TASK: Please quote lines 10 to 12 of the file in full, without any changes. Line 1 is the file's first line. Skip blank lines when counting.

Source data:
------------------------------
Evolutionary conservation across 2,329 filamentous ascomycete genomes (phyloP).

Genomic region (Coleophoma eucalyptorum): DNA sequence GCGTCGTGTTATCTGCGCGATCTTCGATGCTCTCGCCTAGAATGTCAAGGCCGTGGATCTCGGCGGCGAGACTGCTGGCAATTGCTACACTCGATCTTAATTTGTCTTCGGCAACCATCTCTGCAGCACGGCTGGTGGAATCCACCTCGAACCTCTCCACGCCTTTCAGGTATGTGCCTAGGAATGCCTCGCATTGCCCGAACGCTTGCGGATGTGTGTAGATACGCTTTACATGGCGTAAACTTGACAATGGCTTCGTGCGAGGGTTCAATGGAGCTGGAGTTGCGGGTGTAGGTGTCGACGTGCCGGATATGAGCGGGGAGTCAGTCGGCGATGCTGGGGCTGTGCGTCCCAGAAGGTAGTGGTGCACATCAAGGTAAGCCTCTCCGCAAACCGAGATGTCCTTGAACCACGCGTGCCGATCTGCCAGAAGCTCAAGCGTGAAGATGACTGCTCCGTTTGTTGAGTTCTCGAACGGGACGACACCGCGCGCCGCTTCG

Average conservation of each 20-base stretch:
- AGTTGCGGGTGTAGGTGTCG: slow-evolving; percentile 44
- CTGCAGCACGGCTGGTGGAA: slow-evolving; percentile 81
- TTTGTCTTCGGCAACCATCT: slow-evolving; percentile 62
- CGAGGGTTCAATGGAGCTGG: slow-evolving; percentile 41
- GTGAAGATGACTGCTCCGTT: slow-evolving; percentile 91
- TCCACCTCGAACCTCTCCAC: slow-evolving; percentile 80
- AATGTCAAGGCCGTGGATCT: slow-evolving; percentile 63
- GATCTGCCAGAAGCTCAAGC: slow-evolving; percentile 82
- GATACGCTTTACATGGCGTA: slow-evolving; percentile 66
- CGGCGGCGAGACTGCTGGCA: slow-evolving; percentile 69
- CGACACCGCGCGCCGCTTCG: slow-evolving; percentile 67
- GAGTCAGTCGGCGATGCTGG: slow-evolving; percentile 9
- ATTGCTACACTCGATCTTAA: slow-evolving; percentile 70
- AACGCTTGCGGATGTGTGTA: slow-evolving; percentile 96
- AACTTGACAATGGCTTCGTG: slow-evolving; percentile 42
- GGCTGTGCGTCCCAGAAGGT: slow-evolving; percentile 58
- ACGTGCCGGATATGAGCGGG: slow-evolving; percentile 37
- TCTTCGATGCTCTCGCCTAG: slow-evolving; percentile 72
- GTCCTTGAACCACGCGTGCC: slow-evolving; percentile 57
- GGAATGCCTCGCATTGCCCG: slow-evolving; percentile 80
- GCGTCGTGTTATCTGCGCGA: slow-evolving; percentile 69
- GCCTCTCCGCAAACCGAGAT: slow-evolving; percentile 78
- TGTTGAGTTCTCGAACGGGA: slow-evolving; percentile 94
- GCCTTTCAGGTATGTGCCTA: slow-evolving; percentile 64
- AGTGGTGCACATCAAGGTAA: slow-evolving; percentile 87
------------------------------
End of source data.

- AATGTCAAGGCCGTGGATCT: slow-evolving; percentile 63
- GATCTGCCAGAAGCTCAAGC: slow-evolving; percentile 82
- GATACGCTTTACATGGCGTA: slow-evolving; percentile 66